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French left-wing coalition tops election results

Demonstrators celebrate during the New Popular Front’s election night after announcing the voting primary results for 2nd tour of the French legislative elections, in Paris on July 7, 2024.

Demonstrators celebrate during the New Popular Front’s election night after announcing the voting primary results for 2nd tour of the French legislative elections, in Paris on July 7, 2024.

Photo by Firas Abdullah/ABACAPRESS.COM

The New Popular Front won 182 seats in France’s National Assembly and became the largest party in a shock result from Sunday’s second-round vote, but no party has the numbers to form a governing majority.


Voter turnout was at its highest level in a generation – with the electorate likely spurred on by the far-right National Rally party, aka RN, coming in first last weekend. On Sunday, the RN fell far short of expectations, placing third with 143 seats. But fear of Marine Le Pen’s party did not drive support for Emmanuel Macron’s centrists, as it did in 2022 and 2017 — voters found a way to deny her a government while punishing the deeply unpopular president at the same time. Macron’s party lost seats despite coming in second at 163 seats, and Prime Minister Gabriel Attal offered his resignation.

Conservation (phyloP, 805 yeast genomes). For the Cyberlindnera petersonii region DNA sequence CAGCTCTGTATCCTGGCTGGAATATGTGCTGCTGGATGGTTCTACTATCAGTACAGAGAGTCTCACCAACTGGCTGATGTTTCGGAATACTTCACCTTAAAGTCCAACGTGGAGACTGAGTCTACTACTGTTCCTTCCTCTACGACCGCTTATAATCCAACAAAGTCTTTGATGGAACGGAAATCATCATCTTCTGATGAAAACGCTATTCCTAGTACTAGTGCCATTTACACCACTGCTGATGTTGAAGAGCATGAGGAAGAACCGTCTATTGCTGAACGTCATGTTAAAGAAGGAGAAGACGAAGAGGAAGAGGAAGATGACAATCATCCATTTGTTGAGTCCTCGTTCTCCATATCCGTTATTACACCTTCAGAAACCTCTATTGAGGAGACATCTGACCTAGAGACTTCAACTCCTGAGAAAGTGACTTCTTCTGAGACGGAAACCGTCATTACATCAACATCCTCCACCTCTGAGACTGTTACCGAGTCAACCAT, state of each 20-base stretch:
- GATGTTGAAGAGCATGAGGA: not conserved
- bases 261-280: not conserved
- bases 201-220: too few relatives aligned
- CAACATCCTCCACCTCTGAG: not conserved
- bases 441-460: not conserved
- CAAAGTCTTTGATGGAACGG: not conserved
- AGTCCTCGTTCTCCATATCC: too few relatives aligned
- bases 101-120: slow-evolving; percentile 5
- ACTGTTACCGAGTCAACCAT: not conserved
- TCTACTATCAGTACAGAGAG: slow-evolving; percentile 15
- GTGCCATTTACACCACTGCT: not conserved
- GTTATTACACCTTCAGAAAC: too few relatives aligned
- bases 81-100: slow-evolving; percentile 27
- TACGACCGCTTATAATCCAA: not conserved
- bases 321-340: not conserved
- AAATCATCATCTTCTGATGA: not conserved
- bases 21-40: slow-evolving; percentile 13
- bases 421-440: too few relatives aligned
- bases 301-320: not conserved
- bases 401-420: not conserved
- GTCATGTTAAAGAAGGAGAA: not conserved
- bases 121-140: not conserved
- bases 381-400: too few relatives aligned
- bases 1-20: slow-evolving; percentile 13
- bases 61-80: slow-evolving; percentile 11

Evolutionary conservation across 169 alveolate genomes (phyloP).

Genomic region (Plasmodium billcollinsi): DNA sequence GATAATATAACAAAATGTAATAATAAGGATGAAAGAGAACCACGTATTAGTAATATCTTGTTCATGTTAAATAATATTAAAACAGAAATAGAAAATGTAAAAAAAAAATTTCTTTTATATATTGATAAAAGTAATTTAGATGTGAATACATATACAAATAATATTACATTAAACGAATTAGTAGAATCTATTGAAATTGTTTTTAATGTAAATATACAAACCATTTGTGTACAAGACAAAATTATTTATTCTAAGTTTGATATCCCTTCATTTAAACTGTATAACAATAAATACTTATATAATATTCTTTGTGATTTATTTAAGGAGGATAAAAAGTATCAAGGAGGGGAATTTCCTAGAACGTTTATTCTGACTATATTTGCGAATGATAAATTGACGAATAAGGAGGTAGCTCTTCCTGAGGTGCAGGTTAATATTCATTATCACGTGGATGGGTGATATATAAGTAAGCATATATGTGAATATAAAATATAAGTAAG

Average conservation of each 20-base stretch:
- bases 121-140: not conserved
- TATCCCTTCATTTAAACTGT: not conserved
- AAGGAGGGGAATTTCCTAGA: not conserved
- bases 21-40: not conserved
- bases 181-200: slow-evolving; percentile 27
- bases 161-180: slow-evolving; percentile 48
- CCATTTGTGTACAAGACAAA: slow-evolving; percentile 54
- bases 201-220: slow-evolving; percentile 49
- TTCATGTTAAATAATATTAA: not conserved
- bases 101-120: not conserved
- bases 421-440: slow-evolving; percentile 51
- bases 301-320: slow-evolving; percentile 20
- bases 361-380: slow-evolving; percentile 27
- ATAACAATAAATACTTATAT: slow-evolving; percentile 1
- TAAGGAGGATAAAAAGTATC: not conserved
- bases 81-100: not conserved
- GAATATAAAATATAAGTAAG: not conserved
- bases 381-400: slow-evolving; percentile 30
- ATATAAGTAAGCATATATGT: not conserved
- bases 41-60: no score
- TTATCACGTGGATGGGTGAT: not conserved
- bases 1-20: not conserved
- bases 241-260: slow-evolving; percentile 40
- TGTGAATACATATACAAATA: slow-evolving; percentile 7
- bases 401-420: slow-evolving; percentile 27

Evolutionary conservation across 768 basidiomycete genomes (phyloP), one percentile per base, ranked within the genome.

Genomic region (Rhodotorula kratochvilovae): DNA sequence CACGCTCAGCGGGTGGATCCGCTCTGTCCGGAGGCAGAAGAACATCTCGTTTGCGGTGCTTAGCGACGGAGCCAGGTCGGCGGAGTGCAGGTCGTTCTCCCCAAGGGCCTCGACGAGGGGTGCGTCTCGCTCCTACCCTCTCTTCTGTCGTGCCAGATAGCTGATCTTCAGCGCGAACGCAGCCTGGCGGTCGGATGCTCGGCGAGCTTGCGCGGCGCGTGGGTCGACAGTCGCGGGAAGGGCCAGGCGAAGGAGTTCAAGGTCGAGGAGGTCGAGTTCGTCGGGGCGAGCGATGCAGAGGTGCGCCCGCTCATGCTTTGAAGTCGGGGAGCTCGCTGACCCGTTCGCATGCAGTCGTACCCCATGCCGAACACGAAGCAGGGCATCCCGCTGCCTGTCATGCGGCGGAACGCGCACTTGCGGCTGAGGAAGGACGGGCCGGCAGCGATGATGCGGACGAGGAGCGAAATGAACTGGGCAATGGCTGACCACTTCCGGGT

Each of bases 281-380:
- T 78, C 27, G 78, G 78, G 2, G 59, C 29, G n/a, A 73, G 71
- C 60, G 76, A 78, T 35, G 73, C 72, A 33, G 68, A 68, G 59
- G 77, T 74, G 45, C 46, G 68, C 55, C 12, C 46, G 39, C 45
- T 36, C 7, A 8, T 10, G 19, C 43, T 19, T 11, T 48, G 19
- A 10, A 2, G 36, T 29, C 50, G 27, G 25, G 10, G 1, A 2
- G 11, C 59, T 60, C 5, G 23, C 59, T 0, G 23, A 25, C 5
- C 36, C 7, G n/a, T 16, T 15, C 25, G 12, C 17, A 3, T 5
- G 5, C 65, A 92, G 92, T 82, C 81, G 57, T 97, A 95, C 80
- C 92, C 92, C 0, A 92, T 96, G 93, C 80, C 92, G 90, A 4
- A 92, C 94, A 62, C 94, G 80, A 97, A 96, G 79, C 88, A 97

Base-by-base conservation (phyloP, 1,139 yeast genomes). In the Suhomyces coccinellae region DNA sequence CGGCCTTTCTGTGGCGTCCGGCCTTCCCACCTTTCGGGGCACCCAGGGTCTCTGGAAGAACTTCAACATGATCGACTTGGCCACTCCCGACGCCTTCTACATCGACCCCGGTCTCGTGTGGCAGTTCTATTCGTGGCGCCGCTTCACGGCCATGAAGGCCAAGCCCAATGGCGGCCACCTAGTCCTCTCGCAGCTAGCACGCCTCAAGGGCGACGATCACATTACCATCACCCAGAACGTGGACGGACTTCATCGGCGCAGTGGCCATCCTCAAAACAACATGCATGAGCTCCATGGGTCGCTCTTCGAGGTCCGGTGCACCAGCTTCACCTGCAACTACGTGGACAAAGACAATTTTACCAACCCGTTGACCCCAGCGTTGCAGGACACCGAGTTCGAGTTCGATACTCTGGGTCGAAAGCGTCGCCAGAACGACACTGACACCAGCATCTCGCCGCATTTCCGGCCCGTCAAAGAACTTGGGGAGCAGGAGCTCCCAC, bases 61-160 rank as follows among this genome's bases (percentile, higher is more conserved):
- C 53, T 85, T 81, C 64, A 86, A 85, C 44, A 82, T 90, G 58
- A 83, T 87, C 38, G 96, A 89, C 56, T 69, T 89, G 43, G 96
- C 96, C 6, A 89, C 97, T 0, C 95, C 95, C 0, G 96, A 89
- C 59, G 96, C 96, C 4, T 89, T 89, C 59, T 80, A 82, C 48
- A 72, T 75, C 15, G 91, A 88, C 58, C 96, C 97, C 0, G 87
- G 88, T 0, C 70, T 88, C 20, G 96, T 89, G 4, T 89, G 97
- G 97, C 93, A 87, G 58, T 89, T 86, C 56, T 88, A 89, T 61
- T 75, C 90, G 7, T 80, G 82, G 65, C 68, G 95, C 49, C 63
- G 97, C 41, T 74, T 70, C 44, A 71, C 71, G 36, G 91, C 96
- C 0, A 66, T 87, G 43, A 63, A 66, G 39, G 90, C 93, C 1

What happens now? The NFP itself is a deeply unstable alliance of necessity, with bitter rivalries between the leaders of its constituent parties. It’s hard to imagine them staying together, but Macron is likely to try to form a “Rainbow Coalition” of centrists and leftists to govern with full powers. He’ll have to make major policy compromises to keep it together.

Failing that, Macron can implement a caretaker government with more limited authority until he can call another snap election in 12 months.

“France now faces a period of deep, political confusion which could be exploited by Le Pen,” says Eurasia Group’s Mujtaba Rahman. “The other squabbling, political forces of left, right, and center will struggle to agree on anything in the months ahead to soften the French electorate’s anger or anxieties about immigration, the cost of living, public services, or the exploding budget deficit.”

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